Back to wasps. Wasps only sting people they deem to be an imminent threat. New queens hibernate over the winter and start new nests each spring. Because they do not come back to their old nests, you can remove a wasp or hornet nest and keep it without worry that wasps will return to reclaim it. I suspect these nests in my greenhouse may grow to considerable size, as ones I’ve seen outdoors in the past. We’ll see how things work out.

Wasps are usually shiny or appear smooth, while bees are usually fuzzy. Yellow jackets are a ground-nesting wasp that is common. They are about the size of or a little larger than a honeybee and have bright yellow and black bands around their bodies. Hornets are simply large wasps, perhaps what I used to find nesting in my woodpile.

These little greenhouse critters are not to be confused with the “yellow jackets” with whom I’ve had serious run-ins in the past. I once stepped on a ground nest in the fringe of my back yard while wearing bathrobe and house slippers. I was lucky to get out of there with just below-the-knee injury, and the top of one foot was scarred and discolored for years. I had a similar encounter while picking wild blackberries in the woodlands, but fortunately had on pants and socks. I’m apparently not allergic to bee stings.

ALL OF WHICH, of course, brings us to Donald Trump—old Lie and Deny—who has announced plans to gut the Endangered Species Act of 1973 to facilitate (what else?) big business. At this point, I must again come to the defense of Mother Nature. She had a purpose in creating bees of various varieties as pollinating  facilitators of various types of vegetation in various climates—as a branch of overall life on this planet.  Donald and his ilk appear to have slithered into the scheme of things as descendants of the serpent in the Garden of Eden. 

Climate change has been heavily facilitated by Trump in putting the entire planet on the “endangered” list in accommodating killer pollution on the part of industry. And now in abetting rape of the environment he’s gone way beyond just rescinding the various American societal and world-wide protections put in place by Barack Obama.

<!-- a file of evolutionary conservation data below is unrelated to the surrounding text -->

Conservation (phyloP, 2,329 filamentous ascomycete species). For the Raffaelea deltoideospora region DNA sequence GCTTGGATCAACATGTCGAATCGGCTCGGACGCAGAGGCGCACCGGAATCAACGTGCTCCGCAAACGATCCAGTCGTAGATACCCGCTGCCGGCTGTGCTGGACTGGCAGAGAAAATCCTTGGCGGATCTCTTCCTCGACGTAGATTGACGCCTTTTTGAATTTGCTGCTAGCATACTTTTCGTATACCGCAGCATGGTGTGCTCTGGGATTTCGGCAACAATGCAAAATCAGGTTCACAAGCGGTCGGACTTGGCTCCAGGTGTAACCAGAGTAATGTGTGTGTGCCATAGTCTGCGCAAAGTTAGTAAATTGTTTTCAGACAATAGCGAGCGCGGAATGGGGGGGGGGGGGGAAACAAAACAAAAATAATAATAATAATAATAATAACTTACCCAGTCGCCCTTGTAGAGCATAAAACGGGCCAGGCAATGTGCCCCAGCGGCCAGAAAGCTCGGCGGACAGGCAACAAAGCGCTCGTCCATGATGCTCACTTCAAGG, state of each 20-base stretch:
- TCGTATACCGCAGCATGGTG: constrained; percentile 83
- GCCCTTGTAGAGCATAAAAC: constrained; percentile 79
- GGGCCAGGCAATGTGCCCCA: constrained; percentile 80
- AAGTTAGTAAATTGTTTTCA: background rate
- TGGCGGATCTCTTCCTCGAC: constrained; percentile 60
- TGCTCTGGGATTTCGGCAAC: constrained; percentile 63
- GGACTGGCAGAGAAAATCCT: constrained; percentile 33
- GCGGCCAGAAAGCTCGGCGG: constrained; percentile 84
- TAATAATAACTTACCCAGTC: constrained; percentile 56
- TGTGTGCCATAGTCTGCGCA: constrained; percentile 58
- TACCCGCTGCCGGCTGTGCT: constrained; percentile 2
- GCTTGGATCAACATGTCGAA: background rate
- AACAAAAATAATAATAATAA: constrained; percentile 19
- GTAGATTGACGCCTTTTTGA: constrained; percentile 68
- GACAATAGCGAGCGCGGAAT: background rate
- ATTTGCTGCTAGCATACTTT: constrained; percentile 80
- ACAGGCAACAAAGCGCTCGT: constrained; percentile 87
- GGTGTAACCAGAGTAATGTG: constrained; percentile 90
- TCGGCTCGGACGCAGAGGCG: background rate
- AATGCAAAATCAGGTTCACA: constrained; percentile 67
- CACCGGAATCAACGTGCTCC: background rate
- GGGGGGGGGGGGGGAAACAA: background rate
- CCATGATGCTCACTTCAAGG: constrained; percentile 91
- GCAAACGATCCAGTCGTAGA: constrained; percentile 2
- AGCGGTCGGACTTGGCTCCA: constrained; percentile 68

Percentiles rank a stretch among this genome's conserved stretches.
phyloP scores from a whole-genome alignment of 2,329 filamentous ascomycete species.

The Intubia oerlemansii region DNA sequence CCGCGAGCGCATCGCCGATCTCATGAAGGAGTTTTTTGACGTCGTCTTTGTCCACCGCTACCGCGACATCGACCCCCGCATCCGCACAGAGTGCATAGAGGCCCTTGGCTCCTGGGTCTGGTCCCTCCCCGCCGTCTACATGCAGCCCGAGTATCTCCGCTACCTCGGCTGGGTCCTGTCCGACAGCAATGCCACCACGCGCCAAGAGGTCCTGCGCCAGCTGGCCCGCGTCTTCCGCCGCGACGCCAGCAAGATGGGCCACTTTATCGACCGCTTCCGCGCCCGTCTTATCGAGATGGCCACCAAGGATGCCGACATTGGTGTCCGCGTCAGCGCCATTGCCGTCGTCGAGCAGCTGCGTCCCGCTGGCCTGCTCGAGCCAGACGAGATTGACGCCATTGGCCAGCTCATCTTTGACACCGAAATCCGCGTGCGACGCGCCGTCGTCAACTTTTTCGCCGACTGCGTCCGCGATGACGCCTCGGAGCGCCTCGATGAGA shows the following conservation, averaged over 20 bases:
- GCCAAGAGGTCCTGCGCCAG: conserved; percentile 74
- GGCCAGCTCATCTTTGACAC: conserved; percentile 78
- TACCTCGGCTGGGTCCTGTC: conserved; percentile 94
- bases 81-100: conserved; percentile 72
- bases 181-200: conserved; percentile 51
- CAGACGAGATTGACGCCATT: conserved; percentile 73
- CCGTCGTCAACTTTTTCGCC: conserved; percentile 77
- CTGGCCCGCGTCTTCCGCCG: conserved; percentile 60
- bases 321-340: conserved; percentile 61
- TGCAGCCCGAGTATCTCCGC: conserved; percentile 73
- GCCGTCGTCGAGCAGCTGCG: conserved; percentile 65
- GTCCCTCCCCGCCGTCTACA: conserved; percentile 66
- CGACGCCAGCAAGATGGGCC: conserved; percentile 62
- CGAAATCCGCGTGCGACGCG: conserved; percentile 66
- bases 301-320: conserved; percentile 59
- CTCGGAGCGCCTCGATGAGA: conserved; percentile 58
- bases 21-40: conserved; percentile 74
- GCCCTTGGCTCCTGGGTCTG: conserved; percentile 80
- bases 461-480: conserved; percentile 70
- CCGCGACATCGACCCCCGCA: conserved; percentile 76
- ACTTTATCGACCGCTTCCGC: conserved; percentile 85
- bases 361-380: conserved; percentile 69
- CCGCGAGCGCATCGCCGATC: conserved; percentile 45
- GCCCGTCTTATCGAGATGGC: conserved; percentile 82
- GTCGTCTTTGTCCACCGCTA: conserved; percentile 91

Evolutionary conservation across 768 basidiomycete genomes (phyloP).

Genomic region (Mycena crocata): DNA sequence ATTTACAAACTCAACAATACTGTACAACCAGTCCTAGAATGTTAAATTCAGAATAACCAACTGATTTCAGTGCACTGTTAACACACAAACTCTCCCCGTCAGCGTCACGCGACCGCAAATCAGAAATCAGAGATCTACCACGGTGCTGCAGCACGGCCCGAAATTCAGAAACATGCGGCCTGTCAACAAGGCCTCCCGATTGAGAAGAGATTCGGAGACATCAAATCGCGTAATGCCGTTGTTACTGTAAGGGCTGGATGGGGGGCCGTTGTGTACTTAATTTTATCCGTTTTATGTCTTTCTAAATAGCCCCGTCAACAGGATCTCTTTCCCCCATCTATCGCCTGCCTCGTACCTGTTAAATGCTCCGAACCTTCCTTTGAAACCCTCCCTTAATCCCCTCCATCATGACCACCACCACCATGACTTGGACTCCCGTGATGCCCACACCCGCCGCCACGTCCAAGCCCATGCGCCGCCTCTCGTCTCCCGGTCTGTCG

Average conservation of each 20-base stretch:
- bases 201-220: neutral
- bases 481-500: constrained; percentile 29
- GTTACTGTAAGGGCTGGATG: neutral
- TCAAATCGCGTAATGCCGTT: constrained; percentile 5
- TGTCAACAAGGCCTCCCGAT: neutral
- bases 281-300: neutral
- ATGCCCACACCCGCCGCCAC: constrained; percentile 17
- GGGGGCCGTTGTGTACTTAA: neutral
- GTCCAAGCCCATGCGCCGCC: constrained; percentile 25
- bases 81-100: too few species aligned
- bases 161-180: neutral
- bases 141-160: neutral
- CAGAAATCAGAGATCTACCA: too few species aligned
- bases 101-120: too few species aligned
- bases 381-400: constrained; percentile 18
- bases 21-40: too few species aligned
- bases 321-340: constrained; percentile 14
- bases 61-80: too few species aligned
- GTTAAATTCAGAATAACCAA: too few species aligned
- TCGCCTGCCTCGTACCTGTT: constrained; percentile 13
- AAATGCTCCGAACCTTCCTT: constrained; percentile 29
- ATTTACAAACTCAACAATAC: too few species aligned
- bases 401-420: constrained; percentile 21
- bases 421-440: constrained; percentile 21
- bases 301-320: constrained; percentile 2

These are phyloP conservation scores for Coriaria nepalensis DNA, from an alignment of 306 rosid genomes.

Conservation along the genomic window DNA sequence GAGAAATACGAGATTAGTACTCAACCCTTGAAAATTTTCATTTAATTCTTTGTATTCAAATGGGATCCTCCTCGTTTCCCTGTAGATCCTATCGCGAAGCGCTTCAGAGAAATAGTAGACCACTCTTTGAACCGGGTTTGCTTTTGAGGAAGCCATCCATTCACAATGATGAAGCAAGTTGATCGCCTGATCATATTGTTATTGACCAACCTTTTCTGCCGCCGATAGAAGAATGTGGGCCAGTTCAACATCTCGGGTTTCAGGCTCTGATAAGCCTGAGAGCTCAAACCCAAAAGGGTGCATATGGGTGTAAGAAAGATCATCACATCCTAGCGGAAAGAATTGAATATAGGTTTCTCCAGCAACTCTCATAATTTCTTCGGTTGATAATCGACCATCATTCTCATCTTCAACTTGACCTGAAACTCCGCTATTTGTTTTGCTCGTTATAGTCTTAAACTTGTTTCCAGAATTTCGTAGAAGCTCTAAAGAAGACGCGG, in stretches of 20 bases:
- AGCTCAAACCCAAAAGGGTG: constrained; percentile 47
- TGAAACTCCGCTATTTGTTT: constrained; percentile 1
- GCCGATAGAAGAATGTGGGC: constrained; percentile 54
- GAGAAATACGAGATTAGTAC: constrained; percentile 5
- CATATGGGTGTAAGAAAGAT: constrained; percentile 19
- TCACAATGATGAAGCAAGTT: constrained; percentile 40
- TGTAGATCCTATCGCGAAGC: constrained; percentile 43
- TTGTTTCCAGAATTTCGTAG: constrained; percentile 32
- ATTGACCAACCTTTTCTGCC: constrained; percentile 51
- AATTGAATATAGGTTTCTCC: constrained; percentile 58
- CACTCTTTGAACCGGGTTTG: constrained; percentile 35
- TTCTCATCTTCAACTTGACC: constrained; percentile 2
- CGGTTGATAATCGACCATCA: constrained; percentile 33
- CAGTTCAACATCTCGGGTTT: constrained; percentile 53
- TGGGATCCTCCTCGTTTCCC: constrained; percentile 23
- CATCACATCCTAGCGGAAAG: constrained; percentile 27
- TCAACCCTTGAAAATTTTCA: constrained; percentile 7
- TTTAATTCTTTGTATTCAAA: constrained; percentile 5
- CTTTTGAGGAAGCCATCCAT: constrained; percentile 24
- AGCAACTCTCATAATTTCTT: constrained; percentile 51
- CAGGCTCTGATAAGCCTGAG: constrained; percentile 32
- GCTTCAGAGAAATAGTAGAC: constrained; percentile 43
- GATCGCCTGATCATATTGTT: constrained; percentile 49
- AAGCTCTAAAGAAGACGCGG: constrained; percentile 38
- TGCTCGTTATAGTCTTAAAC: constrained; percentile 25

It’s all been reported in the traditional Press along with other forms of daily Real News that Trump attempts to shout down utilizing what he seems to think is some sort of golden voice, second-rate as his intelligence has been proven to be. I’ll suggest here that you glance at a brief article in The New Yorker on July 26 by Pulitzer Prize-winning writer Elizabeth Kolbert.

She calls up 45-year-old history, when the Endangered Species Act was approved 390-12 in the House and 92-0 in the Senate and signed by President (not all bad) Nixon, who commented: “Nothing is more priceless and more worthy of preservation than the rich array of animal life with which our country has been blessed.”

Kolbert wrote: “Forty-five years later, there is a madman in the building. In fact, there are several. Last week, the Trump Administration proposed what the Times called ‘the most sweeping set of changes in decades’ to the regulations used to enforce the Act. The changes would weaken protections for endangered species, while making it easier for companies to build roads, pipelines, or mines in crucial habitats. Under current regulations, government agencies are supposed to make decisions about what species need safeguarding ‘without reference to possible economic or other impacts.’ The Administration wants to scratch that phrase. It also wants to scale back protections for threatened species—these are one notch down on the endangerment scale—and to make it easier to delist species that have been classified as endangered.”

“. . . the basic fact [is] that extinction rates in the United States—and, indeed, everywhere—are now hundreds, perhaps thousands of times higher than they’ve been at most other points in the history of life on Earth.”

So, as we read locally about the declining population of orcas, killer whale, off our Pacific coast, let’s not forget that they are only an exemplification of reality in general because of their popular grandiose stature. Many lower species are in similar straits

Let’s not forget my friends, the bees—especially these talented, dedicated, unselfish little wasps in my greenhouse. Another thing I’ve noticed: the different varieties of bees don’t seem to fight over food or territory. They all share a very wide variety of blossoms around here—even with hummingbirds.

A combination of the disinterested, uninspired and self-absorbed who blindly cheer forward Donald Trump will be pushing us toward the same abyss now swallowing up thousands of creatures that soon never again will be seen.